Into the next phase
Steamboat's Todd Lodwick, who recently retired as America's best Nordic combined skier, is busier than ever
He has traveled around the world for 13 years, but one of the most difficult journeys Todd Lodwick takes these days is just a short drive from his downtown home.
The new father admits that dropping off his 5-month-old daughter, Charley, is more difficult than it was to climb aboard a plane when he wasn’t jumping well for a long World Cup trip through Eastern Europe.
“I just dread dropping her off for the day,” said Todd, who recently retired from the U.S. Nordic combined team. “She’s a miracle, and I want to spend as much time as possible with her. There just isn’t enough time in the day.”
Even though Todd’s Nordic combined career ended in March after his final World Cup competition in Oslo, Norway, the Steamboat Springs native is as busy as ever.
“The job opportunities came up fast,” he said. “I was hoping to put it off until July. I really wanted to take some time off to spend with my family and take care of those chores around the house. But a great opportunity came up, and I just couldn’t pass it up.”
These days, Lodwick is a junior broker at Marabou, Jeff Temple’s new land preservation subdivision on Routt County Road 42 west of town.
“I think it’s a really good fit for me,” Lodwick said. “I’ve spent most of my life outdoors, and I don’t think I’m ready to sit behind a desk inside for eight hours a day.”
Lodwick, who had always planned to go into real estate when he stopped skiing, thinks that the opportunity at Marabou will allow him to make a living in Steamboat and do all the things that make living here so great. He recently bought a road bike and already has taken part in several cross-country ski races.
Todd’s wife, Sunny, is an associate who started working with local dentist Terrance Riley in August after graduating from the University of Colorado’s School of Dentistry.
Sunny is a native of Jackson Hole, Wyo. However, she lived in Steamboat Springs for several years and is a graduate of the Lowell Whiteman School. She is an alumna of the Steamboat Springs Winter Sports Club, where she was an Alpine ski racer.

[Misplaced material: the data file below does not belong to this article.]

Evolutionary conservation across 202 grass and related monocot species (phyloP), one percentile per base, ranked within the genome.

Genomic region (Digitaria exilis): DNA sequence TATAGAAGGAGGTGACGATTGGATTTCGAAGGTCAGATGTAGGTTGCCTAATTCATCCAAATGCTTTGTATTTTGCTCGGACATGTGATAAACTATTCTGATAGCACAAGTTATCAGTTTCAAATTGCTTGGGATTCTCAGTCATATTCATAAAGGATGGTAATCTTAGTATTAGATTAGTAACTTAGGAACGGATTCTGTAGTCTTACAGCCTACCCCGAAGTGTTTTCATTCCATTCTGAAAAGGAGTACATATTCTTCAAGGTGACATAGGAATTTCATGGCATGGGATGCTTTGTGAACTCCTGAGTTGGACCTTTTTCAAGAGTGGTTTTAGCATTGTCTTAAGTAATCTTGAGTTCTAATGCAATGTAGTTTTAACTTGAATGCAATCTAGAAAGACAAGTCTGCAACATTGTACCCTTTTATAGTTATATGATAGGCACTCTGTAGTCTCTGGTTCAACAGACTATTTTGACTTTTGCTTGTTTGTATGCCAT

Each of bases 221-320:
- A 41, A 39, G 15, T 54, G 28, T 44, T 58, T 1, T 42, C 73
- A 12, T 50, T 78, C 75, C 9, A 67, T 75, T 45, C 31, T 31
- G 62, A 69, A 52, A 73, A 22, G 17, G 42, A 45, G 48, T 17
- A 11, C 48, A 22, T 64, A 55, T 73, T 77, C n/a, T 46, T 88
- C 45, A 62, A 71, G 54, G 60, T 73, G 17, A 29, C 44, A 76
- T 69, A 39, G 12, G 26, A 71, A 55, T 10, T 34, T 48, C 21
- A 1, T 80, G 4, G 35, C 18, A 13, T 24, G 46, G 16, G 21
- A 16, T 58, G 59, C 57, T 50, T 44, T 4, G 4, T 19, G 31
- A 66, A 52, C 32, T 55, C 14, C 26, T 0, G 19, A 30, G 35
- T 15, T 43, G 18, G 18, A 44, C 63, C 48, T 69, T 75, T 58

After high school she attended the University of New Mexico for two years before an injury ended her competitive skiing career. She returned home after the injury and finished her undergraduate work at the University of Wyoming. She met Todd before the 1994 Olympic Games in Lillehammer, Norway. The couple started dating several years later and eventually married.
Sunny said Todd’s retirement from the World Cup circuit isn’t what many expected.
“People ask me what it’s like having him home all the time,” Sunny says. “But I swear that I see him less now than I did before.
“It has been a huge adjustment. Before, when he wasn’t skiing or at a training camp, he would always be at home.”
A big part of the adjustment is being new parents.
Between feedings, day care and the time they get to spend together as a family, Todd is finishing up an ambitious remodeling project on the family’s home. It consumes a lot of his free time.
“Now that I took the job with Marabou, I’ve stepped into the corporate world,” Lodwick said. “It was a huge change. I don’t have as much time to spend around the house, and there is never enough time to spend with Charley.”
But Sunny thinks the step into the real world is one Todd was ready to make.
“The other day, Billy (Demong) stopped by and was talking about the summer season, about the training camps and about the trips to Europe,” Sunny said. “When he left I asked Todd if he missed it, if he was sad that he stopped skiing.